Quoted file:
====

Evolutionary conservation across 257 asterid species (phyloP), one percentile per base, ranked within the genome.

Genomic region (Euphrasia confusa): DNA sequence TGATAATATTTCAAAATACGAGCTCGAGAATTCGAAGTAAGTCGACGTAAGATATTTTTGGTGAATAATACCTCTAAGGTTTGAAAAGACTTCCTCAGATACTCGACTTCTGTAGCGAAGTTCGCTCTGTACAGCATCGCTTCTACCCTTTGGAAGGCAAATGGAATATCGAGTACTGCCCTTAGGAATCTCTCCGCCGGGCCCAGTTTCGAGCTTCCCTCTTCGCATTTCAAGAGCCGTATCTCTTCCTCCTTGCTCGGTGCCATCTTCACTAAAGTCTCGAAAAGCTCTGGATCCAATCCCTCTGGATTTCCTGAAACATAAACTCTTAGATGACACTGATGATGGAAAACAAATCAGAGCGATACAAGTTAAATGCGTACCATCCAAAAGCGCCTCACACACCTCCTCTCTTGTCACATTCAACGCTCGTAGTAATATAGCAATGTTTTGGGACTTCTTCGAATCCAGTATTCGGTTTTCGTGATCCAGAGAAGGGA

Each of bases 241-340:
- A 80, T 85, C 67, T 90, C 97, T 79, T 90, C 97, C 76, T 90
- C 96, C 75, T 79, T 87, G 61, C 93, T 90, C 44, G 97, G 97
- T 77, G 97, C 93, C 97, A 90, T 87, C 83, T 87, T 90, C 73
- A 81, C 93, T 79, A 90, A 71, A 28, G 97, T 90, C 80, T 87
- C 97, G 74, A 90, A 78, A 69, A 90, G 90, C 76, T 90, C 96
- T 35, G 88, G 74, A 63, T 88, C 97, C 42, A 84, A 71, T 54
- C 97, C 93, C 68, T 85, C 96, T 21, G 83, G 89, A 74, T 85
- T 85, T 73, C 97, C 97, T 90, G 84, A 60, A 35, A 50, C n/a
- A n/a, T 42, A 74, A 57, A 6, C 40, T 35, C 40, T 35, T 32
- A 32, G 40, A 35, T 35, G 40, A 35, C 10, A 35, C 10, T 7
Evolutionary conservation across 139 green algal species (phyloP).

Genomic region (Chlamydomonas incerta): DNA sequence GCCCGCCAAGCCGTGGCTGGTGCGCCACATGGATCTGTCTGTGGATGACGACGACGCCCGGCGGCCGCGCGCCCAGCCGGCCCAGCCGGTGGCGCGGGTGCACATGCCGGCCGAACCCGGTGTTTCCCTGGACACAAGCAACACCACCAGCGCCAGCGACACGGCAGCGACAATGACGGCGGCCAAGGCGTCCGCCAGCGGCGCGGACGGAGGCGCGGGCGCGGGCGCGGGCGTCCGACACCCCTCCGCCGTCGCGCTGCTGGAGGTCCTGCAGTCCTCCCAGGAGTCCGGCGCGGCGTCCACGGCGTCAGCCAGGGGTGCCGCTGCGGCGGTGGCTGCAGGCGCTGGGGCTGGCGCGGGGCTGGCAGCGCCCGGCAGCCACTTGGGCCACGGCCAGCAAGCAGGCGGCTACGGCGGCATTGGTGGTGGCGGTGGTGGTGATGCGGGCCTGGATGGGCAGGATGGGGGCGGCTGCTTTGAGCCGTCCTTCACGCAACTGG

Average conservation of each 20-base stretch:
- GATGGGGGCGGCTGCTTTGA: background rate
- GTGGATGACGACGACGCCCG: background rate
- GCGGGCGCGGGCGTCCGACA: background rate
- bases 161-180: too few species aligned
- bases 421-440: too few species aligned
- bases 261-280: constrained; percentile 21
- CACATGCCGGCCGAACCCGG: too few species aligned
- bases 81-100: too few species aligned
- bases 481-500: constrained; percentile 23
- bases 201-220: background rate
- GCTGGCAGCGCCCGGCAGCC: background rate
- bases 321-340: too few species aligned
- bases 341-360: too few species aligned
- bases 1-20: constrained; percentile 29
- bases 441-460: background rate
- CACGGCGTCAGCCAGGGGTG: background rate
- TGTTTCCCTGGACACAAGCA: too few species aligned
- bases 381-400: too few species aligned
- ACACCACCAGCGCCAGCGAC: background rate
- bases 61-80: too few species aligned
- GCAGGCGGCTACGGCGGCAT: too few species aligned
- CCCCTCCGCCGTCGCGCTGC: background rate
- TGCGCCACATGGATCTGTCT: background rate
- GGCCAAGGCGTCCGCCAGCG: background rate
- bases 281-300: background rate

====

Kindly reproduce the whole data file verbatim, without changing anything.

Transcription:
Evolutionary conservation across 257 asterid species (phyloP), one percentile per base, ranked within the genome.

Genomic region (Euphrasia confusa): DNA sequence TGATAATATTTCAAAATACGAGCTCGAGAATTCGAAGTAAGTCGACGTAAGATATTTTTGGTGAATAATACCTCTAAGGTTTGAAAAGACTTCCTCAGATACTCGACTTCTGTAGCGAAGTTCGCTCTGTACAGCATCGCTTCTACCCTTTGGAAGGCAAATGGAATATCGAGTACTGCCCTTAGGAATCTCTCCGCCGGGCCCAGTTTCGAGCTTCCCTCTTCGCATTTCAAGAGCCGTATCTCTTCCTCCTTGCTCGGTGCCATCTTCACTAAAGTCTCGAAAAGCTCTGGATCCAATCCCTCTGGATTTCCTGAAACATAAACTCTTAGATGACACTGATGATGGAAAACAAATCAGAGCGATACAAGTTAAATGCGTACCATCCAAAAGCGCCTCACACACCTCCTCTCTTGTCACATTCAACGCTCGTAGTAATATAGCAATGTTTTGGGACTTCTTCGAATCCAGTATTCGGTTTTCGTGATCCAGAGAAGGGA

Each of bases 241-340:
- A 80, T 85, C 67, T 90, C 97, T 79, T 90, C 97, C 76, T 90
- C 96, C 75, T 79, T 87, G 61, C 93, T 90, C 44, G 97, G 97
- T 77, G 97, C 93, C 97, A 90, T 87, C 83, T 87, T 90, C 73
- A 81, C 93, T 79, A 90, A 71, A 28, G 97, T 90, C 80, T 87
- C 97, G 74, A 90, A 78, A 69, A 90, G 90, C 76, T 90, C 96
- T 35, G 88, G 74, A 63, T 88, C 97, C 42, A 84, A 71, T 54
- C 97, C 93, C 68, T 85, C 96, T 21, G 83, G 89, A 74, T 85
- T 85, T 73, C 97, C 97, T 90, G 84, A 60, A 35, A 50, C n/a
- A n/a, T 42, A 74, A 57, A 6, C 40, T 35, C 40, T 35, T 32
- A 32, G 40, A 35, T 35, G 40, A 35, C 10, A 35, C 10, T 7
Evolutionary conservation across 139 green algal species (phyloP).

Genomic region (Chlamydomonas incerta): DNA sequence GCCCGCCAAGCCGTGGCTGGTGCGCCACATGGATCTGTCTGTGGATGACGACGACGCCCGGCGGCCGCGCGCCCAGCCGGCCCAGCCGGTGGCGCGGGTGCACATGCCGGCCGAACCCGGTGTTTCCCTGGACACAAGCAACACCACCAGCGCCAGCGACACGGCAGCGACAATGACGGCGGCCAAGGCGTCCGCCAGCGGCGCGGACGGAGGCGCGGGCGCGGGCGCGGGCGTCCGACACCCCTCCGCCGTCGCGCTGCTGGAGGTCCTGCAGTCCTCCCAGGAGTCCGGCGCGGCGTCCACGGCGTCAGCCAGGGGTGCCGCTGCGGCGGTGGCTGCAGGCGCTGGGGCTGGCGCGGGGCTGGCAGCGCCCGGCAGCCACTTGGGCCACGGCCAGCAAGCAGGCGGCTACGGCGGCATTGGTGGTGGCGGTGGTGGTGATGCGGGCCTGGATGGGCAGGATGGGGGCGGCTGCTTTGAGCCGTCCTTCACGCAACTGG

Average conservation of each 20-base stretch:
- GATGGGGGCGGCTGCTTTGA: background rate
- GTGGATGACGACGACGCCCG: background rate
- GCGGGCGCGGGCGTCCGACA: background rate
- bases 161-180: too few species aligned
- bases 421-440: too few species aligned
- bases 261-280: constrained; percentile 21
- CACATGCCGGCCGAACCCGG: too few species aligned
- bases 81-100: too few species aligned
- bases 481-500: constrained; percentile 23
- bases 201-220: background rate
- GCTGGCAGCGCCCGGCAGCC: background rate
- bases 321-340: too few species aligned
- bases 341-360: too few species aligned
- bases 1-20: constrained; percentile 29
- bases 441-460: background rate
- CACGGCGTCAGCCAGGGGTG: background rate
- TGTTTCCCTGGACACAAGCA: too few species aligned
- bases 381-400: too few species aligned
- ACACCACCAGCGCCAGCGAC: background rate
- bases 61-80: too few species aligned
- GCAGGCGGCTACGGCGGCAT: too few species aligned
- CCCCTCCGCCGTCGCGCTGC: background rate
- TGCGCCACATGGATCTGTCT: background rate
- GGCCAAGGCGTCCGCCAGCG: background rate
- bases 281-300: background rate